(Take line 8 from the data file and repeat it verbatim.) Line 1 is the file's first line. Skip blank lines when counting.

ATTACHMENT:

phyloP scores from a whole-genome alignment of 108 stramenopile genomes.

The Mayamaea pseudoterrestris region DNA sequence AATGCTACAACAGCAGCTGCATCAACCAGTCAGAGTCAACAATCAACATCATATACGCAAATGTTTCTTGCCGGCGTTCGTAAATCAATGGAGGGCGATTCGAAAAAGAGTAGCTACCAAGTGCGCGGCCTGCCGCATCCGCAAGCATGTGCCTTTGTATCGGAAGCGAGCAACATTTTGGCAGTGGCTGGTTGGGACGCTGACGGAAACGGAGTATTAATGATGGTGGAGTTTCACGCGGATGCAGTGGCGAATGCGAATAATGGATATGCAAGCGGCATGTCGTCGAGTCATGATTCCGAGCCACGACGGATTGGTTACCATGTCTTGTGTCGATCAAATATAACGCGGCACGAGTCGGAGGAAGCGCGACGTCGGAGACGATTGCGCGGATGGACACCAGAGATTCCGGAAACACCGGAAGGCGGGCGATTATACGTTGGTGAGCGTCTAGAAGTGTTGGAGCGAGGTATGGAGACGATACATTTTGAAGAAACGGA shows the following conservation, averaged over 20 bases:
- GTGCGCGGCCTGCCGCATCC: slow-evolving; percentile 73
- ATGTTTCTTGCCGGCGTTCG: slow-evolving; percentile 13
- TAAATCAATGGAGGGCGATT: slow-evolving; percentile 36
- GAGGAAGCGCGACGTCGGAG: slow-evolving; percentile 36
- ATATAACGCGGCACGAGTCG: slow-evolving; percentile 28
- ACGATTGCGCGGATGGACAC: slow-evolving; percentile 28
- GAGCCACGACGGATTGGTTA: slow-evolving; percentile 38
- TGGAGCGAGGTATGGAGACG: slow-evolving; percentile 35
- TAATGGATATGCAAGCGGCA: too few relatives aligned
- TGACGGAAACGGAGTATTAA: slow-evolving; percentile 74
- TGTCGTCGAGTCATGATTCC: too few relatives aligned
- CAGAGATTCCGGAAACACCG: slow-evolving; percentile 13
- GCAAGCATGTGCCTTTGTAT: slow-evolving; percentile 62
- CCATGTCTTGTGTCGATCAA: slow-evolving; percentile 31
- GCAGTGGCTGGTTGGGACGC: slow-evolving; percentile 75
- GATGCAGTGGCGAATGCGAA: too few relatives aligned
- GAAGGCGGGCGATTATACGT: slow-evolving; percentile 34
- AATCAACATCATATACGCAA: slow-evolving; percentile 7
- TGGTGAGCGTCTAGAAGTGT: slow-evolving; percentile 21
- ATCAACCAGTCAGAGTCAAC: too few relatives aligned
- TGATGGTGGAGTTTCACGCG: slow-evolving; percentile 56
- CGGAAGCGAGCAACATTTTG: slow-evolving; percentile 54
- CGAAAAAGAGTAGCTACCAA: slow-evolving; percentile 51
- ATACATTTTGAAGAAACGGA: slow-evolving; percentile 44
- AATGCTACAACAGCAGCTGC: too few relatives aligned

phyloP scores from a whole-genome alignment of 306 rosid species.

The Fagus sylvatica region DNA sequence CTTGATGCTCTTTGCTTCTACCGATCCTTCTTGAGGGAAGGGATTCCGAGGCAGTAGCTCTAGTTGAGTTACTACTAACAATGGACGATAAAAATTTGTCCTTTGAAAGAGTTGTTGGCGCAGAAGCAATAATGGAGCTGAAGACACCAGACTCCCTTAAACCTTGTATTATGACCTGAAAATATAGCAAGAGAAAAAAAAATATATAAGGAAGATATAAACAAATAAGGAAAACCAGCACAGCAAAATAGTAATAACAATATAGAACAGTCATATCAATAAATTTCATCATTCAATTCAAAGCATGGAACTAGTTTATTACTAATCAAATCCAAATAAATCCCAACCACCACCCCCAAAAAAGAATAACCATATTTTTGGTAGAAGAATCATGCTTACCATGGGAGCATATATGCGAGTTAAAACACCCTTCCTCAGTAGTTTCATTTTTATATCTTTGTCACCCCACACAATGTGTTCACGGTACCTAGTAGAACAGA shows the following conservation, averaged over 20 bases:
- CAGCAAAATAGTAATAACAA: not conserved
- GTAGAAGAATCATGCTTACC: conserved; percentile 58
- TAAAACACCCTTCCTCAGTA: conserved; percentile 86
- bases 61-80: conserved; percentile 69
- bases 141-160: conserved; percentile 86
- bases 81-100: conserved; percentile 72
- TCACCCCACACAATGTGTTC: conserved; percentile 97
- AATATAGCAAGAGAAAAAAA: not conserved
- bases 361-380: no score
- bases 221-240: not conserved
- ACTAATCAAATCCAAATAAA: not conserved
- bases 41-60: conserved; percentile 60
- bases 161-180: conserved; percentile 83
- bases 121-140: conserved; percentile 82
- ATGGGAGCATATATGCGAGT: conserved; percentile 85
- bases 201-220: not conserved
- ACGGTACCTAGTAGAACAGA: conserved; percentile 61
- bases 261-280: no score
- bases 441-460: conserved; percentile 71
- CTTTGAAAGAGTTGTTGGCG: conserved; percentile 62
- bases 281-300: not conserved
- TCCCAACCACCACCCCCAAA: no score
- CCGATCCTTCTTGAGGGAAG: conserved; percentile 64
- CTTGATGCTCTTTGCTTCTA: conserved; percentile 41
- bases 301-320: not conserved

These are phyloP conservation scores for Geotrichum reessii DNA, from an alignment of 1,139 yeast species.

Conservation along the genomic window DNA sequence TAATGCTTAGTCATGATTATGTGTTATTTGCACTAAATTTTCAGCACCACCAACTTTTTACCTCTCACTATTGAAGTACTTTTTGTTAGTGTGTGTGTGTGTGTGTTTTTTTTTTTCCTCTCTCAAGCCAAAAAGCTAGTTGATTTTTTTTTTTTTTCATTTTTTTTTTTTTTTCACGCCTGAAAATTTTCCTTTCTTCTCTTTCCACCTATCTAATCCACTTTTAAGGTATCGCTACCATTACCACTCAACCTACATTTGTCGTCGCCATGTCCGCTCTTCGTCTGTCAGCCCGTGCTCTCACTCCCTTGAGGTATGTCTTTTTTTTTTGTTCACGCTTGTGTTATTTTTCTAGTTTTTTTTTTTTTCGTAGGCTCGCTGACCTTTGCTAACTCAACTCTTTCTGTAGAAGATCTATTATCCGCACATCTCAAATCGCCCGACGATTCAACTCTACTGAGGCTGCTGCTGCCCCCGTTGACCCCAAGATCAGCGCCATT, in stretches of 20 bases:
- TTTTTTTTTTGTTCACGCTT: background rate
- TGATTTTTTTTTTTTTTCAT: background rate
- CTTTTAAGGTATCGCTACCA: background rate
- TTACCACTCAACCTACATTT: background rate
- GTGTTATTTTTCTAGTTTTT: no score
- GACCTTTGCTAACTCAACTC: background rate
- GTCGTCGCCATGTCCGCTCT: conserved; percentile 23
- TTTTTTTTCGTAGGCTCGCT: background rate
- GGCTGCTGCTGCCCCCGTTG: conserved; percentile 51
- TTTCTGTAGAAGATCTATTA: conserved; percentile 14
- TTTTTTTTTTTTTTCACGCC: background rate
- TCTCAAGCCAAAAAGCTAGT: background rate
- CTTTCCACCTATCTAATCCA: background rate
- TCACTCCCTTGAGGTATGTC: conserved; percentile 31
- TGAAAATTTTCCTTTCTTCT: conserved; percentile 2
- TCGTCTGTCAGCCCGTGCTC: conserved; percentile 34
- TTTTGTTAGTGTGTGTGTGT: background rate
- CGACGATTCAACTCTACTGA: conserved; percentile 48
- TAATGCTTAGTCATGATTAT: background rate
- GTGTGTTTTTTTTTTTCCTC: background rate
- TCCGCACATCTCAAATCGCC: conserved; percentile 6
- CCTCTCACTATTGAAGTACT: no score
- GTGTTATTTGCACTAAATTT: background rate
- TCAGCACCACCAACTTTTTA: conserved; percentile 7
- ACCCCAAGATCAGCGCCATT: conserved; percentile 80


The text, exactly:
- ACGATTGCGCGGATGGACAC: slow-evolving; percentile 28